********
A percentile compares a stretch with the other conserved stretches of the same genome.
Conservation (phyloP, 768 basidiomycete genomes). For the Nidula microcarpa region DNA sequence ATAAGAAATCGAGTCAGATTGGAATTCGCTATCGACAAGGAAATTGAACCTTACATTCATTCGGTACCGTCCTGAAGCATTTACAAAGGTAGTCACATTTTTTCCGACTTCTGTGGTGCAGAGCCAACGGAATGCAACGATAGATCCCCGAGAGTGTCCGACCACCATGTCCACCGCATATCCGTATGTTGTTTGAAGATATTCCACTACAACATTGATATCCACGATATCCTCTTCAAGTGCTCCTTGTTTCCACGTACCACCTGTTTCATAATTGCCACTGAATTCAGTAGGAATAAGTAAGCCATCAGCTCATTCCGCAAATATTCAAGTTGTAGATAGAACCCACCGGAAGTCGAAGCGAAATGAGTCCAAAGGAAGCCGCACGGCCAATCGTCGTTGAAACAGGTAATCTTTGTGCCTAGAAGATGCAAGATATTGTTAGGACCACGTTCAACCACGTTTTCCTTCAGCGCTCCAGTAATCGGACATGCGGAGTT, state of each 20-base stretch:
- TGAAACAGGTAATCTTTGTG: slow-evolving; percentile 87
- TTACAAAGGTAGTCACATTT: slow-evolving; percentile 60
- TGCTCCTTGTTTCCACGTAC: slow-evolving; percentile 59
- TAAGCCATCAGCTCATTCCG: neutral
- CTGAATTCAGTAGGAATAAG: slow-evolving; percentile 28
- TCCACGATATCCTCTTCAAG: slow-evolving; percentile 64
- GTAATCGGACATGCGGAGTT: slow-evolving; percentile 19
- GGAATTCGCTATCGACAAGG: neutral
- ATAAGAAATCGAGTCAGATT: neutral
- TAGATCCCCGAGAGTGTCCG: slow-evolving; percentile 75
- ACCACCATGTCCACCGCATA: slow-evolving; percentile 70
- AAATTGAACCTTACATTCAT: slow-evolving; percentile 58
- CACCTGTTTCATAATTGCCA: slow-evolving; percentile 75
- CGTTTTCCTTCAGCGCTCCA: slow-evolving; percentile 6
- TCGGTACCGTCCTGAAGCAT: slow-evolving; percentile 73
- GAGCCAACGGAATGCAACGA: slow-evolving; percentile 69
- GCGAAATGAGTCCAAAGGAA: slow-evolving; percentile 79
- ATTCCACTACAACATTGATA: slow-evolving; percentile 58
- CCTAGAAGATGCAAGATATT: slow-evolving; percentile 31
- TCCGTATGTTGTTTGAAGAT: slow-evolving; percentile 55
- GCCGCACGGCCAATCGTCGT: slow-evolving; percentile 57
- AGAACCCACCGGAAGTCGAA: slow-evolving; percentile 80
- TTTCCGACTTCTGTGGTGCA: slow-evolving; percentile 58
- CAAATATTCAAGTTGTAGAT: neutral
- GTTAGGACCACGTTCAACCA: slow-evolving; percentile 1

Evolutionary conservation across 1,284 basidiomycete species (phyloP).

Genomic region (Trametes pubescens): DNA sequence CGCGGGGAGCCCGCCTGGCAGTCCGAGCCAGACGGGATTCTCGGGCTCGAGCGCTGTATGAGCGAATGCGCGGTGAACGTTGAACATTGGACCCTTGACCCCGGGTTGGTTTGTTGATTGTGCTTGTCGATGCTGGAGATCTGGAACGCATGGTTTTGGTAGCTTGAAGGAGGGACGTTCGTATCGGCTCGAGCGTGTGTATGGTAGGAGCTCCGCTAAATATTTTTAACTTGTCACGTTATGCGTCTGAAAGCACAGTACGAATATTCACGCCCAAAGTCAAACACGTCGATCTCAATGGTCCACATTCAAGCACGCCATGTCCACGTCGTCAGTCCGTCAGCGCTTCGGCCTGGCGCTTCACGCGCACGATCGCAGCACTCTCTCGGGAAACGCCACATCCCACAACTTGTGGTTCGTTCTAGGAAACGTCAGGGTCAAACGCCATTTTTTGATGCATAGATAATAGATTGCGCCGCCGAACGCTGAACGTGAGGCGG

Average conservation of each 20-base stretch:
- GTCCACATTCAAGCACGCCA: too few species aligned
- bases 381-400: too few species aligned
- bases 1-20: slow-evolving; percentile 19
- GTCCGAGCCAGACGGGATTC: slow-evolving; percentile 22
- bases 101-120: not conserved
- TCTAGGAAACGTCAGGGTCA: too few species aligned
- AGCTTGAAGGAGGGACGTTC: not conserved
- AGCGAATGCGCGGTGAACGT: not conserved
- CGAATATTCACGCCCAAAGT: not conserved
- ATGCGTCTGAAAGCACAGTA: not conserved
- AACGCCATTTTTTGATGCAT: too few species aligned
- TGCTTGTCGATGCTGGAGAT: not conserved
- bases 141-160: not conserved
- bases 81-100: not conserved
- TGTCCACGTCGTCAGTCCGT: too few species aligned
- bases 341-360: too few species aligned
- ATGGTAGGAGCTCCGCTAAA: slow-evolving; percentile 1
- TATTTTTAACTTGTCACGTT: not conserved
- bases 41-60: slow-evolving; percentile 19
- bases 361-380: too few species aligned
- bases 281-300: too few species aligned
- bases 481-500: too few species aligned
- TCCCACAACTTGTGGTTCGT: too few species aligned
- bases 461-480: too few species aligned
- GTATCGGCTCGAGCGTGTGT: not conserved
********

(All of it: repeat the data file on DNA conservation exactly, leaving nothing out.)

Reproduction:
A percentile compares a stretch with the other conserved stretches of the same genome.
Conservation (phyloP, 768 basidiomycete genomes). For the Nidula microcarpa region DNA sequence ATAAGAAATCGAGTCAGATTGGAATTCGCTATCGACAAGGAAATTGAACCTTACATTCATTCGGTACCGTCCTGAAGCATTTACAAAGGTAGTCACATTTTTTCCGACTTCTGTGGTGCAGAGCCAACGGAATGCAACGATAGATCCCCGAGAGTGTCCGACCACCATGTCCACCGCATATCCGTATGTTGTTTGAAGATATTCCACTACAACATTGATATCCACGATATCCTCTTCAAGTGCTCCTTGTTTCCACGTACCACCTGTTTCATAATTGCCACTGAATTCAGTAGGAATAAGTAAGCCATCAGCTCATTCCGCAAATATTCAAGTTGTAGATAGAACCCACCGGAAGTCGAAGCGAAATGAGTCCAAAGGAAGCCGCACGGCCAATCGTCGTTGAAACAGGTAATCTTTGTGCCTAGAAGATGCAAGATATTGTTAGGACCACGTTCAACCACGTTTTCCTTCAGCGCTCCAGTAATCGGACATGCGGAGTT, state of each 20-base stretch:
- TGAAACAGGTAATCTTTGTG: slow-evolving; percentile 87
- TTACAAAGGTAGTCACATTT: slow-evolving; percentile 60
- TGCTCCTTGTTTCCACGTAC: slow-evolving; percentile 59
- TAAGCCATCAGCTCATTCCG: neutral
- CTGAATTCAGTAGGAATAAG: slow-evolving; percentile 28
- TCCACGATATCCTCTTCAAG: slow-evolving; percentile 64
- GTAATCGGACATGCGGAGTT: slow-evolving; percentile 19
- GGAATTCGCTATCGACAAGG: neutral
- ATAAGAAATCGAGTCAGATT: neutral
- TAGATCCCCGAGAGTGTCCG: slow-evolving; percentile 75
- ACCACCATGTCCACCGCATA: slow-evolving; percentile 70
- AAATTGAACCTTACATTCAT: slow-evolving; percentile 58
- CACCTGTTTCATAATTGCCA: slow-evolving; percentile 75
- CGTTTTCCTTCAGCGCTCCA: slow-evolving; percentile 6
- TCGGTACCGTCCTGAAGCAT: slow-evolving; percentile 73
- GAGCCAACGGAATGCAACGA: slow-evolving; percentile 69
- GCGAAATGAGTCCAAAGGAA: slow-evolving; percentile 79
- ATTCCACTACAACATTGATA: slow-evolving; percentile 58
- CCTAGAAGATGCAAGATATT: slow-evolving; percentile 31
- TCCGTATGTTGTTTGAAGAT: slow-evolving; percentile 55
- GCCGCACGGCCAATCGTCGT: slow-evolving; percentile 57
- AGAACCCACCGGAAGTCGAA: slow-evolving; percentile 80
- TTTCCGACTTCTGTGGTGCA: slow-evolving; percentile 58
- CAAATATTCAAGTTGTAGAT: neutral
- GTTAGGACCACGTTCAACCA: slow-evolving; percentile 1

Evolutionary conservation across 1,284 basidiomycete species (phyloP).

Genomic region (Trametes pubescens): DNA sequence CGCGGGGAGCCCGCCTGGCAGTCCGAGCCAGACGGGATTCTCGGGCTCGAGCGCTGTATGAGCGAATGCGCGGTGAACGTTGAACATTGGACCCTTGACCCCGGGTTGGTTTGTTGATTGTGCTTGTCGATGCTGGAGATCTGGAACGCATGGTTTTGGTAGCTTGAAGGAGGGACGTTCGTATCGGCTCGAGCGTGTGTATGGTAGGAGCTCCGCTAAATATTTTTAACTTGTCACGTTATGCGTCTGAAAGCACAGTACGAATATTCACGCCCAAAGTCAAACACGTCGATCTCAATGGTCCACATTCAAGCACGCCATGTCCACGTCGTCAGTCCGTCAGCGCTTCGGCCTGGCGCTTCACGCGCACGATCGCAGCACTCTCTCGGGAAACGCCACATCCCACAACTTGTGGTTCGTTCTAGGAAACGTCAGGGTCAAACGCCATTTTTTGATGCATAGATAATAGATTGCGCCGCCGAACGCTGAACGTGAGGCGG

Average conservation of each 20-base stretch:
- GTCCACATTCAAGCACGCCA: too few species aligned
- bases 381-400: too few species aligned
- bases 1-20: slow-evolving; percentile 19
- GTCCGAGCCAGACGGGATTC: slow-evolving; percentile 22
- bases 101-120: not conserved
- TCTAGGAAACGTCAGGGTCA: too few species aligned
- AGCTTGAAGGAGGGACGTTC: not conserved
- AGCGAATGCGCGGTGAACGT: not conserved
- CGAATATTCACGCCCAAAGT: not conserved
- ATGCGTCTGAAAGCACAGTA: not conserved
- AACGCCATTTTTTGATGCAT: too few species aligned
- TGCTTGTCGATGCTGGAGAT: not conserved
- bases 141-160: not conserved
- bases 81-100: not conserved
- TGTCCACGTCGTCAGTCCGT: too few species aligned
- bases 341-360: too few species aligned
- ATGGTAGGAGCTCCGCTAAA: slow-evolving; percentile 1
- TATTTTTAACTTGTCACGTT: not conserved
- bases 41-60: slow-evolving; percentile 19
- bases 361-380: too few species aligned
- bases 281-300: too few species aligned
- bases 481-500: too few species aligned
- TCCCACAACTTGTGGTTCGT: too few species aligned
- bases 461-480: too few species aligned
- GTATCGGCTCGAGCGTGTGT: not conserved